Simplifying RNA Editing for Treating Genetic Diseases
February 11, 2022
Bioengineers at the University of California San Diego have found a way to repair disease-causing mutations in RNA without compromising precision or efficiency by engineering a new kind of guide RNA that recruit the cell’s own mechanism to make edits at a precise target RNA region.
The new RNA editing technology holds promise for treating genetic diseases. In a proof of concept, UC San Diego researchers showed that the technology can treat a mouse model of Hurler syndrome, a rare genetic disease, by correcting its disease-causing mutation in RNA. The findings appeared in Nature Biotechnology.
The technology makes efficient use of RNA editing enzymes that naturally occur in the body’s cells. These enzymes are called adenosine deaminases acting on RNA (ADARs). They bind to RNA and convert some of the adenosine (A) bases to inosine (I), which is read by the cell’s translation machinery as guanosine (G).
Researchers have been exploring RNA editing approaches with ADARs to correct the G-to-A mutation behind genetic disorders, such as cystic fibrosis, Rett syndrome, and Hurler syndrome. A big advantage of RNA editing—over DNA editing, for example—is that changes to RNA are only temporary, since RNA has a short lifespan. So even if off-target edits occur, they would be short lived.
To make a targeted A-to-I (or essentially, an A-to-G) edit on RNA using ADARs, a short accessory strand of RNA—called a guide RNA—is needed to guide ADARs to the target and make the desired change there. Traditional guide RNAs are not efficient at using native ADARs in the cell, so they require external ADARs to be brought into the cell to work. But that complicates delivery and makes it more susceptible to off-target effects.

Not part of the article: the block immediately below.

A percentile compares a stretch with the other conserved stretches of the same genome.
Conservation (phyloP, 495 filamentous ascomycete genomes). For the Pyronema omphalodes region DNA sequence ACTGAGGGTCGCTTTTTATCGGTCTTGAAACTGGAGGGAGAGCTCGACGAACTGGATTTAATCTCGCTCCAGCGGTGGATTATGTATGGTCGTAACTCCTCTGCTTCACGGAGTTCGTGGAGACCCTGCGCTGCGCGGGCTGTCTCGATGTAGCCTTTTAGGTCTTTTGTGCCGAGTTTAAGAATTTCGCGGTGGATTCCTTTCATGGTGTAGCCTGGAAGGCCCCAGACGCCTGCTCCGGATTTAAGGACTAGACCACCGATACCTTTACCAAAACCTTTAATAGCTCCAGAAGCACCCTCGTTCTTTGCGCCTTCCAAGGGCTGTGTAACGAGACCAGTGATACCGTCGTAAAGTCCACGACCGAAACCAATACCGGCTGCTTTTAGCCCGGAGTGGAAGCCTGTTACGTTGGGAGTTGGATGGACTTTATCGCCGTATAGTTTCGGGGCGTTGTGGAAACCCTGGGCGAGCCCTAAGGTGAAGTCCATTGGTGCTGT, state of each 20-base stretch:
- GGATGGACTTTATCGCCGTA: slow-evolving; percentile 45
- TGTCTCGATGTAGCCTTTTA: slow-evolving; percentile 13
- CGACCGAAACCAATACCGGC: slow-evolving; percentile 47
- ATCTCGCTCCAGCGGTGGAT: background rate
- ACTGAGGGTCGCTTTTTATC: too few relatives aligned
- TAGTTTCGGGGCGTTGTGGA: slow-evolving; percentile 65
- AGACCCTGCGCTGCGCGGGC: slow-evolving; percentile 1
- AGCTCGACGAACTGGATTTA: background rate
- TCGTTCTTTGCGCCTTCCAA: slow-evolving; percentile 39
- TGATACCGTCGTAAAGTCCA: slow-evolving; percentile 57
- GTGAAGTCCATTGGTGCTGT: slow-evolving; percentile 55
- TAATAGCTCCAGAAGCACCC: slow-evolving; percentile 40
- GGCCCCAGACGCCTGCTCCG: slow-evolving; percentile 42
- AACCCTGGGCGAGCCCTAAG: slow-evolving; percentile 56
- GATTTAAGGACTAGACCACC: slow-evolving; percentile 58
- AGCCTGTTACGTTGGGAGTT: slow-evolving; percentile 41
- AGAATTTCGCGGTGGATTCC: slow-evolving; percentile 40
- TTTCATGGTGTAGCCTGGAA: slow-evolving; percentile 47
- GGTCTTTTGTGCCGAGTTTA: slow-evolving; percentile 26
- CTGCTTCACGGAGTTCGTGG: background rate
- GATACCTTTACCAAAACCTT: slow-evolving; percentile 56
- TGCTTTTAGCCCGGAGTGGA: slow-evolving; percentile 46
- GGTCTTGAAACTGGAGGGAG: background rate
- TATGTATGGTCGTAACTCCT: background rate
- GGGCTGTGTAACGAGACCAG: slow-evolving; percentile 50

Prashant Mali, a bioengineering professor at the UC San Diego Jacobs School of Engineering, and his colleagues engineered a new kind of guide RNA that is extremely effective at recruiting the cell’s own ADARs to make edits at a precise target RNA region.
“We can simply deliver just a small piece of RNA inside the cell and repair mutations in vivo,” he said. “We don’t have to provide any extra enzymes.”
The team designed the guide RNAs to target the single G-to-A mutation that causes Hurler syndrome. This mutation prevents the body from producing an enzyme that is necessary for breaking down complex sugars. Buildup of these sugars causes severe tissue damage, skeletal abnormalities, cognitive impairment, and other serious health problems. Systemic injection of the guide RNAs into diseased mice resulted in correction of 7 percent to 17 percent of the mutant RNAs after two weeks, as well as a 33 percent decrease in the buildup of complex sugars.
One aspect that makes the new guide RNAs effective is that they are longer than traditional guide RNAs.
“This basically makes them stickier for ADARs already present in the cell to come and bind to them,” said Mali.
Other unique design features make them more stable and precise than traditional guide RNAs. They can last for days and stay on the target RNA region for longer periods of time, whereas RNA in general gets quickly destroyed by the cell. That’s because these guide RNAs are built as circular rather than linear molecules; being circular makes them resistant to the cell’s RNA-degrading enzymes. In terms of precision, these guide RNAs only allow changes at the target A and not at any other nearby As. They do this by folding into loop structures at predetermined spots along the target RNA region, which prevents off-target As from getting edited.
Shape Therapeutics, a Seattle-based biotechnology startup co-founded by Mali, is working to translate this and several other RNA editing technologies developed in Mali’s lab into the clinic.
Author: Rare Daily Staff
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